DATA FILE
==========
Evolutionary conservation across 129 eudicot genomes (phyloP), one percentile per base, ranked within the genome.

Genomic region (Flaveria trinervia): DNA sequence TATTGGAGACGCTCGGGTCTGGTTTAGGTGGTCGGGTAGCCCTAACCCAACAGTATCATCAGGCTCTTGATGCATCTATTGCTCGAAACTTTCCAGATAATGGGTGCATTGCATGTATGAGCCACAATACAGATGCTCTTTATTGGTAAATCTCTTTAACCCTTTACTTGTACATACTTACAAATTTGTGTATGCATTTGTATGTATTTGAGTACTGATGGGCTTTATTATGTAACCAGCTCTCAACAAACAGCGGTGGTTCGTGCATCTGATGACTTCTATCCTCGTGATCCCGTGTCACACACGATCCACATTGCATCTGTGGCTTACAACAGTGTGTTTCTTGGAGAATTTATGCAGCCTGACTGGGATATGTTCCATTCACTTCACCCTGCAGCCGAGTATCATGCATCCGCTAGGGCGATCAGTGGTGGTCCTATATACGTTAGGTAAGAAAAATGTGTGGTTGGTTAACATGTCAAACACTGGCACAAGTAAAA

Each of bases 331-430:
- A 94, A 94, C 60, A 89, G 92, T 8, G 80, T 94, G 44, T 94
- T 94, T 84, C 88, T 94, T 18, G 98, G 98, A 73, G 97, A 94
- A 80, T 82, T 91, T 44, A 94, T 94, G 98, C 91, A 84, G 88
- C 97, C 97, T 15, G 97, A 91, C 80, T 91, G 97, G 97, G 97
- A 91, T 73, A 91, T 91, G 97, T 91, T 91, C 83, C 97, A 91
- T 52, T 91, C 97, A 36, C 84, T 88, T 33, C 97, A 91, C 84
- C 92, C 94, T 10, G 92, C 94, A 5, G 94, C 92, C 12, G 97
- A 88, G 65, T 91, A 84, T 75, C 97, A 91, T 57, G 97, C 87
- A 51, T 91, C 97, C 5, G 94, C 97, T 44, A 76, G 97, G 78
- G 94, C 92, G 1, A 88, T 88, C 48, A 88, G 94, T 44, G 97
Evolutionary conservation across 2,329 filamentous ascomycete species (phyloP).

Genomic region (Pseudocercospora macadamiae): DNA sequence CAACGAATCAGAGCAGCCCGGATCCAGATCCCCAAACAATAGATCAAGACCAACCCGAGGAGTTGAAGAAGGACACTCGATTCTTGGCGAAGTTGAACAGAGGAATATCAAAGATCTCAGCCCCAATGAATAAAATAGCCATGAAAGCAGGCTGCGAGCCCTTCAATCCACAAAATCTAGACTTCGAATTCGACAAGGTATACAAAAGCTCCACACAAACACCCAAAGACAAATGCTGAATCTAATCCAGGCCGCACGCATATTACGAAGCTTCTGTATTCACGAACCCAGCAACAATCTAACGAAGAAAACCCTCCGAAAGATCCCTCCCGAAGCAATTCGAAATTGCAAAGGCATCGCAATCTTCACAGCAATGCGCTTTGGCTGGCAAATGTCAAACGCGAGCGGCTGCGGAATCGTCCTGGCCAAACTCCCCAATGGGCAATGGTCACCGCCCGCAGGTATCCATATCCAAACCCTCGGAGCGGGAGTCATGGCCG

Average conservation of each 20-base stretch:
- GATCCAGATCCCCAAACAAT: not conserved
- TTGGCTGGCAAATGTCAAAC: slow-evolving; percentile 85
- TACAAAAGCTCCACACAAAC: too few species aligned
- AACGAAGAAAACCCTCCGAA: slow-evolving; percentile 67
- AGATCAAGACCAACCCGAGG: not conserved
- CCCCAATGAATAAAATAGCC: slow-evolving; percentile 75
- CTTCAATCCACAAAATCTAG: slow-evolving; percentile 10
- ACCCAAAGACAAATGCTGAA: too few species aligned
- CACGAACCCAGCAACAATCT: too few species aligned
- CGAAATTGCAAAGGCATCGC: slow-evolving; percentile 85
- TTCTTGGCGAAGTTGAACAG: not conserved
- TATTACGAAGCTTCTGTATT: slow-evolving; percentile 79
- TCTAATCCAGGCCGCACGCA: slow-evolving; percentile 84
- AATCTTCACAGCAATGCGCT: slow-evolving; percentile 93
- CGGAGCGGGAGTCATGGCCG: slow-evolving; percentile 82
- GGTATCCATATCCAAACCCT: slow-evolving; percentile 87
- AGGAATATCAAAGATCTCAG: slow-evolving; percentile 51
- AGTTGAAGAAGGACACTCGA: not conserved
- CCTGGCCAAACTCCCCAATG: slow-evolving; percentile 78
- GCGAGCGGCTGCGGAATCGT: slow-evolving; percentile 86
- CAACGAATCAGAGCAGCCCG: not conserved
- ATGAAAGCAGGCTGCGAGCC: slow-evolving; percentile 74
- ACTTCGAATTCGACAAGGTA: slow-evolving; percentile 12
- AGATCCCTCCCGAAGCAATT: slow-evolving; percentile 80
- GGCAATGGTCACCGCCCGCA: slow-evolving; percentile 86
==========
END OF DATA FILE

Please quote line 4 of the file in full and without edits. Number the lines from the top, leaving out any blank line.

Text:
- A 94, A 94, C 60, A 89, G 92, T 8, G 80, T 94, G 44, T 94